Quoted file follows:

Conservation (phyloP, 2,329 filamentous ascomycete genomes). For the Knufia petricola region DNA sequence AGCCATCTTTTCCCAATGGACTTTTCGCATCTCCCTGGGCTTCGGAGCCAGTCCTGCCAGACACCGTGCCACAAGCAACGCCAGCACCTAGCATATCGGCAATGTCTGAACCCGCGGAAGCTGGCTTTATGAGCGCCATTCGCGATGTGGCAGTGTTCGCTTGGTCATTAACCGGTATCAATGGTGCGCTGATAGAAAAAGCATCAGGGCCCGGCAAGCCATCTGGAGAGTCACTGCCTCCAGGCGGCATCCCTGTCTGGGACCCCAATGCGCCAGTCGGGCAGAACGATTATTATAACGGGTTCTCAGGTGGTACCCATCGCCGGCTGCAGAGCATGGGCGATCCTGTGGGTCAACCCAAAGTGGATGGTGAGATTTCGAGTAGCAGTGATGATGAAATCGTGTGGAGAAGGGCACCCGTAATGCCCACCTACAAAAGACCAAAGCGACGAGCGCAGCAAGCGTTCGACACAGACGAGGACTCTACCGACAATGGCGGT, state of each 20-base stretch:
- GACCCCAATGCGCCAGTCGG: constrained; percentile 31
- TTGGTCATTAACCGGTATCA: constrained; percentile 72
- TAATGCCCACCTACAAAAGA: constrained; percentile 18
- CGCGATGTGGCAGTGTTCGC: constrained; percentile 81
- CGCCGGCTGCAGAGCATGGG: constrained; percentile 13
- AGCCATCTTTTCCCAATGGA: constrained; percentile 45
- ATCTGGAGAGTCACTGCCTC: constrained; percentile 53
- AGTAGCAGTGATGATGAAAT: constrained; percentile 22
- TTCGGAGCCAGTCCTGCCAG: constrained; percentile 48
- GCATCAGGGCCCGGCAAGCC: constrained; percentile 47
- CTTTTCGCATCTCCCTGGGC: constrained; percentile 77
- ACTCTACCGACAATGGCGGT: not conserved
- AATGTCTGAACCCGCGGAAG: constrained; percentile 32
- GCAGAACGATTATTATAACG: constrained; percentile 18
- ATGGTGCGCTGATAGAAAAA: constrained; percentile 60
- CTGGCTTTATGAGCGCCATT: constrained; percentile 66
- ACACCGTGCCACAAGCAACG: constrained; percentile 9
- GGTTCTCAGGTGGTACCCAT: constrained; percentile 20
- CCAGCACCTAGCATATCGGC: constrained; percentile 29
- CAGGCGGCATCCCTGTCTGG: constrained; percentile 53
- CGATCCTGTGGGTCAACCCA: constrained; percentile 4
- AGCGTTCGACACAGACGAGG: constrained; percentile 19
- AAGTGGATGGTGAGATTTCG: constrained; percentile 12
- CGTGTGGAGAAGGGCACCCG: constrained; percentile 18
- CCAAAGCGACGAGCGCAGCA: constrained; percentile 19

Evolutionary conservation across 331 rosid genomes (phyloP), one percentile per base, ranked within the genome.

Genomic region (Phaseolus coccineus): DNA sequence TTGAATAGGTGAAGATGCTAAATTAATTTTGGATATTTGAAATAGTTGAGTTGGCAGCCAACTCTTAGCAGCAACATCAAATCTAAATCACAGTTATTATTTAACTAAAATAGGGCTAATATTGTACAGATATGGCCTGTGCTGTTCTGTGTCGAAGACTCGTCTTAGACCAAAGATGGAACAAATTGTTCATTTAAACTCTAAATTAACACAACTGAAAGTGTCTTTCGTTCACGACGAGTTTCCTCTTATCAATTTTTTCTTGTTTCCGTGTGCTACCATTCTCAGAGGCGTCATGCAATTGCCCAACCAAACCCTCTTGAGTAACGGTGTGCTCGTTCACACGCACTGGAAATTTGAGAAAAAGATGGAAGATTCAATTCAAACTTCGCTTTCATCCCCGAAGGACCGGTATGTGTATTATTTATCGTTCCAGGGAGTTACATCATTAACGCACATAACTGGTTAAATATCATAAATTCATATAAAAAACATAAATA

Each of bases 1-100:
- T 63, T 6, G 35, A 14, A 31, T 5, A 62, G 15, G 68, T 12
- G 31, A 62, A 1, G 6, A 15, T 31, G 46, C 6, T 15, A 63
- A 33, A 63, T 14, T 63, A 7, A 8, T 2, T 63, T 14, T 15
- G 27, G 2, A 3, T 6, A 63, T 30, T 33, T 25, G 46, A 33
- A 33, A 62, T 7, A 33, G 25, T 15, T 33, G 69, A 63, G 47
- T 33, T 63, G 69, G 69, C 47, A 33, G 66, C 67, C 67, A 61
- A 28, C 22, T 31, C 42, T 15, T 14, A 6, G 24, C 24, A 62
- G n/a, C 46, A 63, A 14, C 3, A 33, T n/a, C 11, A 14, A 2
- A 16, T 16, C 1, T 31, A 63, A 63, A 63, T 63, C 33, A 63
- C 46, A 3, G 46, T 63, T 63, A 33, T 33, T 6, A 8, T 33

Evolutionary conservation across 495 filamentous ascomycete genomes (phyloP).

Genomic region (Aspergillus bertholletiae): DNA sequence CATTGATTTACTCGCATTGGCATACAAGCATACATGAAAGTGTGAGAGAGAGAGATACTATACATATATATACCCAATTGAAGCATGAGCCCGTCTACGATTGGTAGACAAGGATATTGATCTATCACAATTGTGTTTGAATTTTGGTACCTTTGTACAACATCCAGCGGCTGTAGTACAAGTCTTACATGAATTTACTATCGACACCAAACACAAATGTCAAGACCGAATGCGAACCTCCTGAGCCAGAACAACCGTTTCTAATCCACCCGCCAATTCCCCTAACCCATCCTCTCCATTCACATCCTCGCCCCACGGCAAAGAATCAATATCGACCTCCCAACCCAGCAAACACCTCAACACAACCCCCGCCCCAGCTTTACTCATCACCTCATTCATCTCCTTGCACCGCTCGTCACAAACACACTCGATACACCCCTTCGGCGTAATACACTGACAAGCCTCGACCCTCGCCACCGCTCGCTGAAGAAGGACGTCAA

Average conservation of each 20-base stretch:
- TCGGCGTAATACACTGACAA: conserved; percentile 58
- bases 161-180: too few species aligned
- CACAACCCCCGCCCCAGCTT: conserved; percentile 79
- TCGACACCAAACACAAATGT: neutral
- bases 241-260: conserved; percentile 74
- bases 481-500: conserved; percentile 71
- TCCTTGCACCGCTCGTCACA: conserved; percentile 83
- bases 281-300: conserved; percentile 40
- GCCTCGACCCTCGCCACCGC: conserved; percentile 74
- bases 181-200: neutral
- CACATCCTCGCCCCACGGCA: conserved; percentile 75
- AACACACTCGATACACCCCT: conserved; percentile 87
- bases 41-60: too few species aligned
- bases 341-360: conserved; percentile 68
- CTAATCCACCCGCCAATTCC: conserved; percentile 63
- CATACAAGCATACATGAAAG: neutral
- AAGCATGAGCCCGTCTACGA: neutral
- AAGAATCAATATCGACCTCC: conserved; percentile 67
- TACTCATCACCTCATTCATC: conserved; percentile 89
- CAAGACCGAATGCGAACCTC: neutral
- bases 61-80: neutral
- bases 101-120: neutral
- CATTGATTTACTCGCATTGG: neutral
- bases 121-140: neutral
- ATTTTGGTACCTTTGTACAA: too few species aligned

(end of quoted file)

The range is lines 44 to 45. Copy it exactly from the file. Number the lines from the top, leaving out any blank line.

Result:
- bases 161-180: too few species aligned
- CACAACCCCCGCCCCAGCTT: conserved; percentile 79